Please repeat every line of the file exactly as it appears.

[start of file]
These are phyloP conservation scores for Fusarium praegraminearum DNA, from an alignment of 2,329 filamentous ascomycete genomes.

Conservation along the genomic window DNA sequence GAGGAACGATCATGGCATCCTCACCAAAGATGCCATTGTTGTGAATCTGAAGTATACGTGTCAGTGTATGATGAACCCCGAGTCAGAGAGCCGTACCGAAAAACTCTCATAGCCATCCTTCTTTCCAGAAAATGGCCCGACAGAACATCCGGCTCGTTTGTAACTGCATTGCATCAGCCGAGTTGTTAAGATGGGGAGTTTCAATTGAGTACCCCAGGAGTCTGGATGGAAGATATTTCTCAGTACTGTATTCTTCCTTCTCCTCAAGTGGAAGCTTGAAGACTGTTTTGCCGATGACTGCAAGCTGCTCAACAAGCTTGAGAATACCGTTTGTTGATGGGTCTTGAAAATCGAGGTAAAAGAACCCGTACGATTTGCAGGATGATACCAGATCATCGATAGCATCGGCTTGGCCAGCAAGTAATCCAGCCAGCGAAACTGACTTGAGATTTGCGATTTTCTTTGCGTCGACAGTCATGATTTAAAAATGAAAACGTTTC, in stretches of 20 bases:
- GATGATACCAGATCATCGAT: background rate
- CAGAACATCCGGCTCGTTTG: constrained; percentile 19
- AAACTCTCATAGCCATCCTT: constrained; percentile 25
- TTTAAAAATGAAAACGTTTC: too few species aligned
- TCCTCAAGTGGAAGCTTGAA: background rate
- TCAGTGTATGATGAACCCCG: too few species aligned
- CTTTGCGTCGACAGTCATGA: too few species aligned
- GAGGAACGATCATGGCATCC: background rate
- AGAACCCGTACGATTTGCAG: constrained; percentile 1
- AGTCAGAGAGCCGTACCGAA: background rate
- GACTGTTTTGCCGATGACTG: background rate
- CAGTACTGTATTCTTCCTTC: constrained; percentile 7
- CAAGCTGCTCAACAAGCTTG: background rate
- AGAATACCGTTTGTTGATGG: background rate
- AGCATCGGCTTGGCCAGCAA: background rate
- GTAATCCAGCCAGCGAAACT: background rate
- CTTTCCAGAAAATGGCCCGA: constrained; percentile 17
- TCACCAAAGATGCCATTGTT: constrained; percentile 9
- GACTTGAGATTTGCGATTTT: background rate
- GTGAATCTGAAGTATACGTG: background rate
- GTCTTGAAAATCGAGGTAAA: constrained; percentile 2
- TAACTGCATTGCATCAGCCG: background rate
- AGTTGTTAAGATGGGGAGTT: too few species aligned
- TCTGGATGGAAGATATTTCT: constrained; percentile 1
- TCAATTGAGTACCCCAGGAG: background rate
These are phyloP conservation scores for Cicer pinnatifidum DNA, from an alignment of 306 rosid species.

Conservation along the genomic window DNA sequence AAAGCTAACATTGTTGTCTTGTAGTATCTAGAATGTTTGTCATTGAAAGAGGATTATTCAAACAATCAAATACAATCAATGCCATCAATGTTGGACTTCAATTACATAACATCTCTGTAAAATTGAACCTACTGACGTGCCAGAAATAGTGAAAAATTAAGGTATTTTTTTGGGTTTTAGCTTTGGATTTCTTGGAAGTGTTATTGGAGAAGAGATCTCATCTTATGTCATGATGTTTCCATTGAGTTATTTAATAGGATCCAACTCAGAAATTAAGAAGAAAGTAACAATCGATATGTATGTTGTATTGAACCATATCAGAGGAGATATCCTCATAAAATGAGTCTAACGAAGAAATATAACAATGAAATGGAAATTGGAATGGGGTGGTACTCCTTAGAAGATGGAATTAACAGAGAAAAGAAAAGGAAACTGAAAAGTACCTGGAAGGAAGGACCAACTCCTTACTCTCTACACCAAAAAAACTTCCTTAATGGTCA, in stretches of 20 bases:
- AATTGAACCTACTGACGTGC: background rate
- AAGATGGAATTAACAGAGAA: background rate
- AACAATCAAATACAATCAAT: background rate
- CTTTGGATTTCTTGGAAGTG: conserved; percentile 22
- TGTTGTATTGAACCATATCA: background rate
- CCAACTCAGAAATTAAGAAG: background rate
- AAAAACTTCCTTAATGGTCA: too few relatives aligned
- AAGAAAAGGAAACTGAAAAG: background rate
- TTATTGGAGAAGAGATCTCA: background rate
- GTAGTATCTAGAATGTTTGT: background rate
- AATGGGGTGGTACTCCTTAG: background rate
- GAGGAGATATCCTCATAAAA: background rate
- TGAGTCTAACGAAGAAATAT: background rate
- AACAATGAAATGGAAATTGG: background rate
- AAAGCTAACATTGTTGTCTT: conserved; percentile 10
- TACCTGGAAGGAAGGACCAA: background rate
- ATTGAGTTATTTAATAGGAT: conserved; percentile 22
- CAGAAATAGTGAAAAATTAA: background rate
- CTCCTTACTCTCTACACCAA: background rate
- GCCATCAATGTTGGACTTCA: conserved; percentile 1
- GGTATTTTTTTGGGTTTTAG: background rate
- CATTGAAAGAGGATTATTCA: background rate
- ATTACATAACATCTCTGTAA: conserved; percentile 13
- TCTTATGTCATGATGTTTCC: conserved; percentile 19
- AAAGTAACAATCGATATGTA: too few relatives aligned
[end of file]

These are phyloP conservation scores for Fusarium praegraminearum DNA, from an alignment of 2,329 filamentous ascomycete genomes.

Conservation along the genomic window DNA sequence GAGGAACGATCATGGCATCCTCACCAAAGATGCCATTGTTGTGAATCTGAAGTATACGTGTCAGTGTATGATGAACCCCGAGTCAGAGAGCCGTACCGAAAAACTCTCATAGCCATCCTTCTTTCCAGAAAATGGCCCGACAGAACATCCGGCTCGTTTGTAACTGCATTGCATCAGCCGAGTTGTTAAGATGGGGAGTTTCAATTGAGTACCCCAGGAGTCTGGATGGAAGATATTTCTCAGTACTGTATTCTTCCTTCTCCTCAAGTGGAAGCTTGAAGACTGTTTTGCCGATGACTGCAAGCTGCTCAACAAGCTTGAGAATACCGTTTGTTGATGGGTCTTGAAAATCGAGGTAAAAGAACCCGTACGATTTGCAGGATGATACCAGATCATCGATAGCATCGGCTTGGCCAGCAAGTAATCCAGCCAGCGAAACTGACTTGAGATTTGCGATTTTCTTTGCGTCGACAGTCATGATTTAAAAATGAAAACGTTTC, in stretches of 20 bases:
- GATGATACCAGATCATCGAT: background rate
- CAGAACATCCGGCTCGTTTG: constrained; percentile 19
- AAACTCTCATAGCCATCCTT: constrained; percentile 25
- TTTAAAAATGAAAACGTTTC: too few species aligned
- TCCTCAAGTGGAAGCTTGAA: background rate
- TCAGTGTATGATGAACCCCG: too few species aligned
- CTTTGCGTCGACAGTCATGA: too few species aligned
- GAGGAACGATCATGGCATCC: background rate
- AGAACCCGTACGATTTGCAG: constrained; percentile 1
- AGTCAGAGAGCCGTACCGAA: background rate
- GACTGTTTTGCCGATGACTG: background rate
- CAGTACTGTATTCTTCCTTC: constrained; percentile 7
- CAAGCTGCTCAACAAGCTTG: background rate
- AGAATACCGTTTGTTGATGG: background rate
- AGCATCGGCTTGGCCAGCAA: background rate
- GTAATCCAGCCAGCGAAACT: background rate
- CTTTCCAGAAAATGGCCCGA: constrained; percentile 17
- TCACCAAAGATGCCATTGTT: constrained; percentile 9
- GACTTGAGATTTGCGATTTT: background rate
- GTGAATCTGAAGTATACGTG: background rate
- GTCTTGAAAATCGAGGTAAA: constrained; percentile 2
- TAACTGCATTGCATCAGCCG: background rate
- AGTTGTTAAGATGGGGAGTT: too few species aligned
- TCTGGATGGAAGATATTTCT: constrained; percentile 1
- TCAATTGAGTACCCCAGGAG: background rate
These are phyloP conservation scores for Cicer pinnatifidum DNA, from an alignment of 306 rosid species.

Conservation along the genomic window DNA sequence AAAGCTAACATTGTTGTCTTGTAGTATCTAGAATGTTTGTCATTGAAAGAGGATTATTCAAACAATCAAATACAATCAATGCCATCAATGTTGGACTTCAATTACATAACATCTCTGTAAAATTGAACCTACTGACGTGCCAGAAATAGTGAAAAATTAAGGTATTTTTTTGGGTTTTAGCTTTGGATTTCTTGGAAGTGTTATTGGAGAAGAGATCTCATCTTATGTCATGATGTTTCCATTGAGTTATTTAATAGGATCCAACTCAGAAATTAAGAAGAAAGTAACAATCGATATGTATGTTGTATTGAACCATATCAGAGGAGATATCCTCATAAAATGAGTCTAACGAAGAAATATAACAATGAAATGGAAATTGGAATGGGGTGGTACTCCTTAGAAGATGGAATTAACAGAGAAAAGAAAAGGAAACTGAAAAGTACCTGGAAGGAAGGACCAACTCCTTACTCTCTACACCAAAAAAACTTCCTTAATGGTCA, in stretches of 20 bases:
- AATTGAACCTACTGACGTGC: background rate
- AAGATGGAATTAACAGAGAA: background rate
- AACAATCAAATACAATCAAT: background rate
- CTTTGGATTTCTTGGAAGTG: conserved; percentile 22
- TGTTGTATTGAACCATATCA: background rate
- CCAACTCAGAAATTAAGAAG: background rate
- AAAAACTTCCTTAATGGTCA: too few relatives aligned
- AAGAAAAGGAAACTGAAAAG: background rate
- TTATTGGAGAAGAGATCTCA: background rate
- GTAGTATCTAGAATGTTTGT: background rate
- AATGGGGTGGTACTCCTTAG: background rate
- GAGGAGATATCCTCATAAAA: background rate
- TGAGTCTAACGAAGAAATAT: background rate
- AACAATGAAATGGAAATTGG: background rate
- AAAGCTAACATTGTTGTCTT: conserved; percentile 10
- TACCTGGAAGGAAGGACCAA: background rate
- ATTGAGTTATTTAATAGGAT: conserved; percentile 22
- CAGAAATAGTGAAAAATTAA: background rate
- CTCCTTACTCTCTACACCAA: background rate
- GCCATCAATGTTGGACTTCA: conserved; percentile 1
- GGTATTTTTTTGGGTTTTAG: background rate
- CATTGAAAGAGGATTATTCA: background rate
- ATTACATAACATCTCTGTAA: conserved; percentile 13
- TCTTATGTCATGATGTTTCC: conserved; percentile 19
- AAAGTAACAATCGATATGTA: too few relatives aligned